Symbolic Meanings of Colors in The Great Gatsby


Haibing ZHANG


F. Scott Fitzgerald, who lived in the midst of the “Jazz Age”, was a representative of the “Lost Generation” in the 1920s. He is regarded as the spokesman of the special age in American history. His masterpiece The Great Gatsby, written in 1925, is a good illustration of the mood of the “Jazz Age” and is praised highly by many famous writers and critics. The novel applies a lot of symbols, which run through the whole novel and play an important role. And this paper intends to find out major symbols of colors and analyze their symbolic meanings. The major colors in The Great Gatsby include green, white, red, yellow, blue and grey. Green is closely associated with the green light at the end of Daisy’s dock. It symbolizes Gatsby’s deep love to Daisy and his American Dream. But as the green light is always feeble and far away, it also indicates the disillusionment of his dream. White, which is closely associated with Daisy, is not only pure but also hollow. It symbolizes vacuity, superficiality, hollowness and ruthlessness. Red is usually related to blood and is closely associated with Tom in the novel. Thus it represents Tom’s character: selfish, arrogant, barbarous, fractious and cruel. Yellow is the most common color appeared in the novel. First, it symbolizes money, materialism and high social position, such as Doctor T. J. Eckleburg’s enormous yellow spectacles and Gatsby’s golden tie. Second, it symbolizes luxury and greed when the author describes Daisy as a golden woman. Third, it also represents destructive power and death, such as the yellow leaves and yellow car. Blue symbolizes melancholy, loneliness, tranquility and fantasy, such as Doctor T. J. Eckleburg’s blue eyes, Gatsby’s blue gardens, blue leaves, blue lawn and blue livery. Grey symbolizes decadence, bleakness, corruption, disillusionment and spiritual emptiness. The Valley of Ashes explains this color best. Colors used in the novel play an important effect in shaping the characters, developing the plot, and deepening the theme of the novel. It makes this novel more profound and significant.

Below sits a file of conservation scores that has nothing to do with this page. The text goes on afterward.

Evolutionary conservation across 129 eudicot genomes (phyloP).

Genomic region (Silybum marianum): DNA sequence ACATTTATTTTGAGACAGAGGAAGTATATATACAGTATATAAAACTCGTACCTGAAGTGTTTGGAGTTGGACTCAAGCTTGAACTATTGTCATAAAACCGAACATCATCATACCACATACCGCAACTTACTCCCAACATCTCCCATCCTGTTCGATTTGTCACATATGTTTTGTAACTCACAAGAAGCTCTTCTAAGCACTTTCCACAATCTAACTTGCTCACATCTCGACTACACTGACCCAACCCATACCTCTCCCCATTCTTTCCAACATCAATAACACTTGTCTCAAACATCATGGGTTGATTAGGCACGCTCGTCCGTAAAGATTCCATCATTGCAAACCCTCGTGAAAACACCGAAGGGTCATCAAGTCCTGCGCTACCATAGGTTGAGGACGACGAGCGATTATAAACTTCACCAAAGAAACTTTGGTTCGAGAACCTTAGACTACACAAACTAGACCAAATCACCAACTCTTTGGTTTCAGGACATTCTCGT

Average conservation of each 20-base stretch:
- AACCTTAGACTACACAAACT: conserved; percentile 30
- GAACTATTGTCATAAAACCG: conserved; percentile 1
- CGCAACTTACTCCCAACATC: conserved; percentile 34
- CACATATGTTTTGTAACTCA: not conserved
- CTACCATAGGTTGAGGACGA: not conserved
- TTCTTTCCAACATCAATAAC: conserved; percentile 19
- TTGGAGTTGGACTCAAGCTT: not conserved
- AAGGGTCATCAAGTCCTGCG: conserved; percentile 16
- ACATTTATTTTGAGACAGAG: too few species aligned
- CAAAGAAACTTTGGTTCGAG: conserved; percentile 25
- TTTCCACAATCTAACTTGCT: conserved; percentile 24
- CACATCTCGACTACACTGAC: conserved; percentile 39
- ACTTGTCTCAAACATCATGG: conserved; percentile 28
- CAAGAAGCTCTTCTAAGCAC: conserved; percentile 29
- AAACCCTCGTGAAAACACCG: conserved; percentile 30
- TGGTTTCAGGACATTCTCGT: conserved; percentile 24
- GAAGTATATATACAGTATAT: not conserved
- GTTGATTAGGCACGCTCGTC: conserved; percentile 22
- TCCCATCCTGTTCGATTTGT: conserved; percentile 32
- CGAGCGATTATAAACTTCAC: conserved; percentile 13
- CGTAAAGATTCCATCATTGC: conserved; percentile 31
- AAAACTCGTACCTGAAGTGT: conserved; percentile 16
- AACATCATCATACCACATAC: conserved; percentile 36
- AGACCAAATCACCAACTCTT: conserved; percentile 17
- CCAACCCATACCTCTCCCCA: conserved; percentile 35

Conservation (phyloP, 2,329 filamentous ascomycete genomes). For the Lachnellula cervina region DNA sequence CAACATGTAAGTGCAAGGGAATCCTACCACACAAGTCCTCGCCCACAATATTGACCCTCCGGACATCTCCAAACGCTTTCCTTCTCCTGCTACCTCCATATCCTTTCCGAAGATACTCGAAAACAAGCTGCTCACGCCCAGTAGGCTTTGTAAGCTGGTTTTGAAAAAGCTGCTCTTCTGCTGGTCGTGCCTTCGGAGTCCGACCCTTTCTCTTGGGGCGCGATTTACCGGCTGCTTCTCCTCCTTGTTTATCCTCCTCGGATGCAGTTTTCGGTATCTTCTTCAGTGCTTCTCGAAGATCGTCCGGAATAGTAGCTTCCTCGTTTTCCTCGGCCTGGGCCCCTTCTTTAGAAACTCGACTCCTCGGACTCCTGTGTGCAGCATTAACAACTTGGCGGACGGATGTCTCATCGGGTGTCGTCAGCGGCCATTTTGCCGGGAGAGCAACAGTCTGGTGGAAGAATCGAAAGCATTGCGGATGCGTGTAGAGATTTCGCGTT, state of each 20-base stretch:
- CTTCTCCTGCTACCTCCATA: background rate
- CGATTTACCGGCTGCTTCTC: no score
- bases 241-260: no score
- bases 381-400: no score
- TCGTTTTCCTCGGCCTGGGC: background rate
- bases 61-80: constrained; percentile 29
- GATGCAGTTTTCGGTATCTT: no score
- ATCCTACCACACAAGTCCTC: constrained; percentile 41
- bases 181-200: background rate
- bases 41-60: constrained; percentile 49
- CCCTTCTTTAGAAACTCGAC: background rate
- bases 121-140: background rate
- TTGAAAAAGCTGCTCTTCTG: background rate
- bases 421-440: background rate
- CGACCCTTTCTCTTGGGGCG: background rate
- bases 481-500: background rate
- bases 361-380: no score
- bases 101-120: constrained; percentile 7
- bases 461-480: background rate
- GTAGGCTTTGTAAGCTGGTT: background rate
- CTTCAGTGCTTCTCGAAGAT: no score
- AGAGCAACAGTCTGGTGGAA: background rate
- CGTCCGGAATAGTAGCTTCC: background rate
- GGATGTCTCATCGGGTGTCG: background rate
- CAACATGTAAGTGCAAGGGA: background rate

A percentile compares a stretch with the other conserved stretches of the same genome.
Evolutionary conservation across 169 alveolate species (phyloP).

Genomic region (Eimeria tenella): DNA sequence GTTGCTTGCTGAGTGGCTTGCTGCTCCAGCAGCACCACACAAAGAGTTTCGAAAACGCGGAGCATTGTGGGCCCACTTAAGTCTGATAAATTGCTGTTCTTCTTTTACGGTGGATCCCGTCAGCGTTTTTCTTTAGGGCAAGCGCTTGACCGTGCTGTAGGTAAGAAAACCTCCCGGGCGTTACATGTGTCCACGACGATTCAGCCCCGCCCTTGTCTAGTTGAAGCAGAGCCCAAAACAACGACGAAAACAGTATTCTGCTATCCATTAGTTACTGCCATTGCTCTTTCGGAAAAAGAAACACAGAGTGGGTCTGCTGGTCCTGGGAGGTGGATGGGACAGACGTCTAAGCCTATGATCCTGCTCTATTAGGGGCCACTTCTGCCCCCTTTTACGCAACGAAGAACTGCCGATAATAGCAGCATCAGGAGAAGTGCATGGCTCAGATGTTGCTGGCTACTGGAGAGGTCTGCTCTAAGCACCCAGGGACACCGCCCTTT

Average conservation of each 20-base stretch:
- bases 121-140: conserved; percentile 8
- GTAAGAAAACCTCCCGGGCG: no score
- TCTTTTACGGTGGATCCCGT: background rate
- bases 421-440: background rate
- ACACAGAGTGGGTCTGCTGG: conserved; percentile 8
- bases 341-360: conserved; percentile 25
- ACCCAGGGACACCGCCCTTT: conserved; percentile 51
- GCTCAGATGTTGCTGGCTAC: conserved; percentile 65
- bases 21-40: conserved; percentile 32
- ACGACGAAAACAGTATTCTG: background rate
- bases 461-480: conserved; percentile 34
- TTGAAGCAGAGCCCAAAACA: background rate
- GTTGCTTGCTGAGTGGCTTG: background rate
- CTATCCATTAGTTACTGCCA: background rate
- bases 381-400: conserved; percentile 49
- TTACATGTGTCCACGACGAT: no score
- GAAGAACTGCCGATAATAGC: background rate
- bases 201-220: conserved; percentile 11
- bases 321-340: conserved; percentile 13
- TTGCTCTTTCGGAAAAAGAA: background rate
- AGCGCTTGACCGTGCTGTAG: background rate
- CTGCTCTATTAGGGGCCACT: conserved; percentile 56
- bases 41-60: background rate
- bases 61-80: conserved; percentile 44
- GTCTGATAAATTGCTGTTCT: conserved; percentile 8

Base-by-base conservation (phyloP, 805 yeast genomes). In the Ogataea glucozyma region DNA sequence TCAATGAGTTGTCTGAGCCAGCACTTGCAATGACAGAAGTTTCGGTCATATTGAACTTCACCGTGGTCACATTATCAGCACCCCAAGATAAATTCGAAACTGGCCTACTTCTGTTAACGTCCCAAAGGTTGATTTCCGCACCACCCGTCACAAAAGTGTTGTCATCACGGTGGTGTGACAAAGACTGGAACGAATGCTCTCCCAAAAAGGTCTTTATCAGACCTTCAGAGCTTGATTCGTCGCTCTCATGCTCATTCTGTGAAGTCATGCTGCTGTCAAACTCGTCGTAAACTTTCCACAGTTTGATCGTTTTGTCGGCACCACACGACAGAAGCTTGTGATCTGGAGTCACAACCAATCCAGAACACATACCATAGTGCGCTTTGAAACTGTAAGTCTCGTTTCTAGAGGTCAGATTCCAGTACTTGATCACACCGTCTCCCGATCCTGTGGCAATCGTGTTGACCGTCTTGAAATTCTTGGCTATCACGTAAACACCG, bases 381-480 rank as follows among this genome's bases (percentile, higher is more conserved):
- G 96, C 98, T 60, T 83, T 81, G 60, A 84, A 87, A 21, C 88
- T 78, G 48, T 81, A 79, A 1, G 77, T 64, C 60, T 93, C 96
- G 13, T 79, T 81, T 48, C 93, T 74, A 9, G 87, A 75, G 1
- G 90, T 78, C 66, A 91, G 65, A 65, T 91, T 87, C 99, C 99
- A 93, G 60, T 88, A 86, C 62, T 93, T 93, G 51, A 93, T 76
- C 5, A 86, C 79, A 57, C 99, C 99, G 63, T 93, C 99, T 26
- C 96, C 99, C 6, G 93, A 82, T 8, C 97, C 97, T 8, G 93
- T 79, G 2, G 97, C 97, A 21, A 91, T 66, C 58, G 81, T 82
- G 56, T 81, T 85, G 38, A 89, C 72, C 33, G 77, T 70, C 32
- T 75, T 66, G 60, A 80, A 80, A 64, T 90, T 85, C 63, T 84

F. Scott Fitzgerald; The Great Gatsby; Symbolic meaning; Colors

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